The Forum will be held on a digital platform. Registration is required.
14:00-14:05 – Commemoration Franco Delneri (1950-2022)
14:05-14:15 – OPENING
14:15-15:15 – SESSION 1 The War in Ukraine and the New Geopolitical Scenarios in Eastern Europe
The aggression to Ukraine and the war represent a watershed: what implications for financial cooperation and development?
- The humanitarian social and economic devastations of the war and the requirements for reconstruction and recovery;
- The economic and financial outlook for the short and medium term;
- The impact and implications of sanctions;
- The root causes of instability and conflict in the whole pan-European region. Is there scope for more and better conflict prevention, risk reduction and early warning?
- The EU response to the crisis and its role for enhancing security, stability, and growth in the pan-European region;
- The role of the private sector and in particular of banks, insurance and capital markets.
The Euro-Mediterranean region (EM) and Sub-Saharan (SSA) have been negatively affected by the conflict in multiple ways:
- the turmoil and price hikes in the energy markets created inflationary pressures, particularly in the non-energy producing economies;
- increases in food and agri-product prices threaten social and political stability in the region;
- chronic problems of over-indebtedness and balance of payments disequilibria constrain the fiscal and monetary response to the downturns;
- several countries in the EM and in Africa are still waiting for the support promised by the G20 in relation to vaccine rollouts (Covax financing) and allocation of SDRs.
Add to this that there are several areas of frozen or recent conflict with considerable risks of instability and social and political unrest. The EU has a vested interest in taking the lead in enhancing security and sustainable development in the EM and SSA. Have EU policies been adequate to that purpose? What else can be done? What partnerships in the field of energy can be established? What is the role of the financial sector?
16:25-17:25 – SESSION 3
The Financing of Investment Technology and Sustainable Development: Role of Banks, Institutional Investors and Capital Markets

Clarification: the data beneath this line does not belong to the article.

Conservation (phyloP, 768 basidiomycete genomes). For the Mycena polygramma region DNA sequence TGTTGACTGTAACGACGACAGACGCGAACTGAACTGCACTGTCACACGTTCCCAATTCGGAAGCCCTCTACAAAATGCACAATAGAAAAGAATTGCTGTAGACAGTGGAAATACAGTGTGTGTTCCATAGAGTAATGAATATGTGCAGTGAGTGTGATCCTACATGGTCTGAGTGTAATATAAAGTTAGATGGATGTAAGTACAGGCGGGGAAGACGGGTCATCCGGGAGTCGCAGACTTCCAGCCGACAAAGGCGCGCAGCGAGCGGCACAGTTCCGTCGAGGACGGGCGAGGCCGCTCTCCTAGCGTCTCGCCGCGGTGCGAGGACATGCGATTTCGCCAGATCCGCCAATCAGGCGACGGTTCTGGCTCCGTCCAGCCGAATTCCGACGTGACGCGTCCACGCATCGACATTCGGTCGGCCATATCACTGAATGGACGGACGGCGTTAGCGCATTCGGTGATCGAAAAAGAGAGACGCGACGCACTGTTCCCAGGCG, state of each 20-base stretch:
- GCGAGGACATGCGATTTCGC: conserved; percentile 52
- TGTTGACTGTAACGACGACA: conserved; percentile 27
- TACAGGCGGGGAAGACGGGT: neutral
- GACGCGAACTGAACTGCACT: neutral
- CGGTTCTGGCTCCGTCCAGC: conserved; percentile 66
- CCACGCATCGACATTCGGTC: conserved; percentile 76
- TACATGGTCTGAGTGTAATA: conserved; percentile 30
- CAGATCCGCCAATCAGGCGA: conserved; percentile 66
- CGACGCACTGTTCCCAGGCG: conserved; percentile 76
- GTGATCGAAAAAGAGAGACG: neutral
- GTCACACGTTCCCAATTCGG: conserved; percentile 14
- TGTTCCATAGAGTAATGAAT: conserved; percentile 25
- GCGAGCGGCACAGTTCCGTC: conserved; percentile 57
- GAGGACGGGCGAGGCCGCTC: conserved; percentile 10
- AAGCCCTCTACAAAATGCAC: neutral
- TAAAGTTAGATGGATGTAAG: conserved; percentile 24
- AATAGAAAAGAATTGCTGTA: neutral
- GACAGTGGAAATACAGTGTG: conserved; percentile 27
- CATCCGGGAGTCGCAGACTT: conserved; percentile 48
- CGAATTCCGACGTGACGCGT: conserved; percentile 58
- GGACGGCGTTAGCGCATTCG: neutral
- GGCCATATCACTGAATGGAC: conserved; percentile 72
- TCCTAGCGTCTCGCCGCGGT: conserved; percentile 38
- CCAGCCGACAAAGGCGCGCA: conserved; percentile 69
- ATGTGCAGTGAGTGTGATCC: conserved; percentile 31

The Eastern Europe region has financing gaps of an unprecedented size and urgency.
The recovery and reconstruction after the war in Ukraine, the requirements of the energy transition (diversification, sustainability, and geo-strategic security), the digital, climate and nature-based transitions, the exposure to multiple risks scenarios, including social fractures, health, political instability, etc. All this requires investment, and a critical mass of financing, particularly in relation to infrastructure and SMEs. Public budgets are strained and constrained by the debt overhang and the legacies of the financial and the pandemic crises. The role of the financial sector therefore is critical and of decisive importance. The banking sector must overcome fragmentation and the risk of non-performing exposures. The corporate sector has to be recapitalized and gain productivity and competitiveness through technology and greater firm size.
The session will discuss prospects for providing funding opportunities for investment through monetary and fiscal policy, structural reforms, development and integration of capital markets and effective financial eco-systems in support of innovation and expansion of productive capacity (private capital, PPPs, the funding escalator, etc.). The focus will be on the financing of infrastructure and SMEs, particularly cross-border sustainable and long-term financing. In addition, the discussion will address the ESG investment implications of the Ukrainian situation. How EE companies plan to comply with various ESG reporting requirements and the main implications of the carbon border adjustment tax on EE. Special emphasis will be on implications of the 2023 EU DLT pilot program, and its impact on all EU market participants and future market activities.
17:30-18:30 – SESSION 4
Protection Gaps in the New Risk Scenarios: The Role of Private Players, Insurance, Research
The different crises of the last two decades have shown the multiple vulnerabilities of the region and the social conflicts that accompany such vulnerabilities.
People have been exposed to several hazards (from epidemics to violence, from disasters to political upheavals, from unemployment to populism and social exclusion). The capacity of the traditional public welfare systems and public protection mechanisms to respond to growing and diversified needs has been eroded. At the same time, the role of the private sector to intervene and provide resources and customized help has emerged, e.g. the complementary pension systems and health care disability and nat-cat insurance, as well as life-long learning and long-term care.
How can Governments establish partnerships with the private sector to improve coverage and guarantee universal access to protection? Which reforms are needed in welfare and protection systems? How can international cooperation and dialogue provide valuable experience and best practice? What role for insurance? Can the EU assist in support of inclusiveness and education, including in the access to financial services?
18:35-19:35 – SESSION 5
The Future of Pan-European and Euro-Mediterranean Financial Cooperation in the Post-War Reconstruction and Recovery and Beyond?
The underlying idea is to discuss the chances and opportunities that banking and financial integration can represent for a present-day “Ventotene Moment”
created by the tragic and unjustifiable aggression underway, and for designing and projecting into the future a perspective of peaceful integration and cooperation encompassing the whole pan-European and Euro-Mediterranean region.
The process should be driven by investment, financial development and the EU leadership role for the whole Pan-European region’s prosperity, security and stability.